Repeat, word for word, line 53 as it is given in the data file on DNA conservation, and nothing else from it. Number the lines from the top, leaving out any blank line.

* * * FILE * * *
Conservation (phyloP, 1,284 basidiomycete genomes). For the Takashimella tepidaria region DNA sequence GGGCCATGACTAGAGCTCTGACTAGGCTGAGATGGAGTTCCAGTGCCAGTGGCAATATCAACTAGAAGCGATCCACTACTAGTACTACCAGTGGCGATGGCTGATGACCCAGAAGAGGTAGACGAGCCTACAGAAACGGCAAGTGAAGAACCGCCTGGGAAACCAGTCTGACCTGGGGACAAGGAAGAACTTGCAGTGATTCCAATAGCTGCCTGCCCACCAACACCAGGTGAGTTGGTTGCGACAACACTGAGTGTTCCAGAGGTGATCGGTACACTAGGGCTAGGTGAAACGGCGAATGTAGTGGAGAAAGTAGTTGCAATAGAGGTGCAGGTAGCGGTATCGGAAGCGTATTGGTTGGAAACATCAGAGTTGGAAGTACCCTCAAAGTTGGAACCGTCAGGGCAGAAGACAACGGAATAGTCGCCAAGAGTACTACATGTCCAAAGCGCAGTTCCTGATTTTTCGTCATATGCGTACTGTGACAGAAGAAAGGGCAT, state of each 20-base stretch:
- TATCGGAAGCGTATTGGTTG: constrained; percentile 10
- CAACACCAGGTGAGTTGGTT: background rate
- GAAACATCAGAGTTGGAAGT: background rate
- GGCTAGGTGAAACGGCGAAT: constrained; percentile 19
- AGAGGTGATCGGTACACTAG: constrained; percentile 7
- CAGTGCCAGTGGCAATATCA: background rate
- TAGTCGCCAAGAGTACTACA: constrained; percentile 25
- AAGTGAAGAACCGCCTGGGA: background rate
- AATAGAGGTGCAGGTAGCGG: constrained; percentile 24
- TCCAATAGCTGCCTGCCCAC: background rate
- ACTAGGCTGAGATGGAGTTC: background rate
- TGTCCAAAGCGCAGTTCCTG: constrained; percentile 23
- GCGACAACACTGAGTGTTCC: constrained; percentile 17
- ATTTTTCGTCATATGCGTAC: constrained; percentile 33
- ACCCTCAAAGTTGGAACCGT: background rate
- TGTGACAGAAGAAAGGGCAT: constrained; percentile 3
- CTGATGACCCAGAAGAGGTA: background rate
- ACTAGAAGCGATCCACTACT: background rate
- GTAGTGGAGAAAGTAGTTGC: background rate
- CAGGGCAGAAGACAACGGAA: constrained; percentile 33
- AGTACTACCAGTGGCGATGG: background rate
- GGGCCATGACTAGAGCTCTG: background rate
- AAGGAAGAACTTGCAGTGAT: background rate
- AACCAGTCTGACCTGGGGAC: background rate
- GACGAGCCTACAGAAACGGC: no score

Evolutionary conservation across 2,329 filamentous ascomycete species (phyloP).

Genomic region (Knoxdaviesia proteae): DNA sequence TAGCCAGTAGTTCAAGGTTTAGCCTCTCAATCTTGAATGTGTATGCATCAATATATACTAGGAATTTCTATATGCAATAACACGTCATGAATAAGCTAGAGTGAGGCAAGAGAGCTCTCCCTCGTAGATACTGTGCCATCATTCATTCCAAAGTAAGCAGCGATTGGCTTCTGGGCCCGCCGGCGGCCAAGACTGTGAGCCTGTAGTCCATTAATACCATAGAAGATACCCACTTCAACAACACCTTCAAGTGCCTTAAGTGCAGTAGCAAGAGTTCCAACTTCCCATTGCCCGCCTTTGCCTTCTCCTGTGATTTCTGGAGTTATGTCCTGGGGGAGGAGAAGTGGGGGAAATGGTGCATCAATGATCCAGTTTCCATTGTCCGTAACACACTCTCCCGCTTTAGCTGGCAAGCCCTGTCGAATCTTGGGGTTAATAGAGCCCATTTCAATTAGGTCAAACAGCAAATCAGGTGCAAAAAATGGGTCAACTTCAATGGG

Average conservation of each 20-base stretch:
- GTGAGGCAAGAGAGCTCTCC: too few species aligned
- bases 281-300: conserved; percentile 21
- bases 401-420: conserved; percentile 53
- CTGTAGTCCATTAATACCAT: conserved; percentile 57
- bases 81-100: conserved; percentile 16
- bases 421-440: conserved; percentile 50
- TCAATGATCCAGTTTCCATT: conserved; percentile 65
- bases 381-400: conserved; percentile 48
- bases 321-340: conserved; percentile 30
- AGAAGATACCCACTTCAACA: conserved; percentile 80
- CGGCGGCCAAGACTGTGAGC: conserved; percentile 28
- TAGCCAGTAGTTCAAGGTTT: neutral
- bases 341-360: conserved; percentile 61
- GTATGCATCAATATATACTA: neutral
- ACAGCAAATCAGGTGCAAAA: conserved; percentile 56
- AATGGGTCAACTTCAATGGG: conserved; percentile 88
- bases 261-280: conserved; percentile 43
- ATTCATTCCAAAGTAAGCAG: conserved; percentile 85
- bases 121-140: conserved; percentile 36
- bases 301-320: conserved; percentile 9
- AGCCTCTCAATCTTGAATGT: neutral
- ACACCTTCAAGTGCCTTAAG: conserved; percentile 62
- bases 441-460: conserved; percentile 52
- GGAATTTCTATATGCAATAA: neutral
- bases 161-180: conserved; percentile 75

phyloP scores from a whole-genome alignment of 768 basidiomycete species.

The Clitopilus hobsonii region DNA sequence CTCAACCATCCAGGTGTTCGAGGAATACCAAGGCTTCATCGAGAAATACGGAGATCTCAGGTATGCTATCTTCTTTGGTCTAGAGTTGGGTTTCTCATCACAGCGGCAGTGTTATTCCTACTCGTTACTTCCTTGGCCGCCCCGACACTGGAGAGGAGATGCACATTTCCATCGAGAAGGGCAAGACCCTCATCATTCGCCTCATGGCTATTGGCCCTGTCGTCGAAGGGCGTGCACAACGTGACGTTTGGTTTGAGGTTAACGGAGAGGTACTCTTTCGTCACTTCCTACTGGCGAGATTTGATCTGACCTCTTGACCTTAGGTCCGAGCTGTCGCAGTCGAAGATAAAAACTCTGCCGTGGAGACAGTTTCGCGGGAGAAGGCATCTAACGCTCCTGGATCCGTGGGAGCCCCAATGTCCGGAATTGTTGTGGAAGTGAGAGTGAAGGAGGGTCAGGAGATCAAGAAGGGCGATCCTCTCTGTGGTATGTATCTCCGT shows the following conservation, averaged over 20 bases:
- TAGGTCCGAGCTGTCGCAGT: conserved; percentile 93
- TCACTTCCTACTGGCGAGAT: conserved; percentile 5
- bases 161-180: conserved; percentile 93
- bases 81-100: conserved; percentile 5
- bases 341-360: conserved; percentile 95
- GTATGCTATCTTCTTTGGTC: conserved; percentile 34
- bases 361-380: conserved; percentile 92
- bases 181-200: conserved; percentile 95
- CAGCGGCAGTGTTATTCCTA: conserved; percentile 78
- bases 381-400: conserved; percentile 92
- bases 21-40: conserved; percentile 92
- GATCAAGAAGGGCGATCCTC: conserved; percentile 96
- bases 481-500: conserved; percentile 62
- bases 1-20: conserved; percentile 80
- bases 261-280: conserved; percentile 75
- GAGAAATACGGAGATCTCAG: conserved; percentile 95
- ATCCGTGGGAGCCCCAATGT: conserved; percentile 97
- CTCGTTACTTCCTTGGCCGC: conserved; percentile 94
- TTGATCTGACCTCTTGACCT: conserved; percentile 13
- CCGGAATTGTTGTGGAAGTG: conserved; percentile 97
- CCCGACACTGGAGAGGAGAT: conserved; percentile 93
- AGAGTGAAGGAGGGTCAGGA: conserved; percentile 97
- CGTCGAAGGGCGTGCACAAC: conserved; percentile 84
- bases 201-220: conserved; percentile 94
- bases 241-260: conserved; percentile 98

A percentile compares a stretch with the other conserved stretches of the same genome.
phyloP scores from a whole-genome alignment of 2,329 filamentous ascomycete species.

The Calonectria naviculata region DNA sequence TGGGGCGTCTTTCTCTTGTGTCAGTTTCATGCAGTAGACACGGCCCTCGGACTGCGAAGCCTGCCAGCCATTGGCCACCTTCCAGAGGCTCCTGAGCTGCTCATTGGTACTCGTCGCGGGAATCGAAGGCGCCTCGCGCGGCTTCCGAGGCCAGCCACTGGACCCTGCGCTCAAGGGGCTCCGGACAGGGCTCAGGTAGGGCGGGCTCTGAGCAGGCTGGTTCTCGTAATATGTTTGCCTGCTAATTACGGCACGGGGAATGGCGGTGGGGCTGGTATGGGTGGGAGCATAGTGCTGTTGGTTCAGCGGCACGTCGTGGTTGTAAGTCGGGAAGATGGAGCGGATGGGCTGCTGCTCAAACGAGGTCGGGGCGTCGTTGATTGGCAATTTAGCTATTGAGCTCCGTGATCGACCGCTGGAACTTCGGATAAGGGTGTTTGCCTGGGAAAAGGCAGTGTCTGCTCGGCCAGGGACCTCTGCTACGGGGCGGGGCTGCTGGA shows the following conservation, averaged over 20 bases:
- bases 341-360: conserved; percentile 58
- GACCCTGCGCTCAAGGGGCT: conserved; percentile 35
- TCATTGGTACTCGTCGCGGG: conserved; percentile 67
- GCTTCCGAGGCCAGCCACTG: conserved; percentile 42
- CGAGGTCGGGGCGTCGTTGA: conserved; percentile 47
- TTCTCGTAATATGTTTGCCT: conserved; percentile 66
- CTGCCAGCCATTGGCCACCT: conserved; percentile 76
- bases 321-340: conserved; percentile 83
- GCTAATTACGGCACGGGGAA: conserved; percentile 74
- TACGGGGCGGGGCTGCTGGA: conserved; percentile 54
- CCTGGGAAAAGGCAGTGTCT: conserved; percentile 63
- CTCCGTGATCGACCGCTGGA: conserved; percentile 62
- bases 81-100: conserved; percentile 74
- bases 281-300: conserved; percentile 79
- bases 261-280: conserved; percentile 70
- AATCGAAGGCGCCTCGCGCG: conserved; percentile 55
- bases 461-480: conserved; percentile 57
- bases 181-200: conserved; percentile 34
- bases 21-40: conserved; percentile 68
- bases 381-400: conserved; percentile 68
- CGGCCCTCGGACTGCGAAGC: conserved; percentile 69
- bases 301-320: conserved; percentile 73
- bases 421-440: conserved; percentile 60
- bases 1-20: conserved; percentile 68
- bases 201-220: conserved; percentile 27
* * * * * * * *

- GGAATTTCTATATGCAATAA: neutral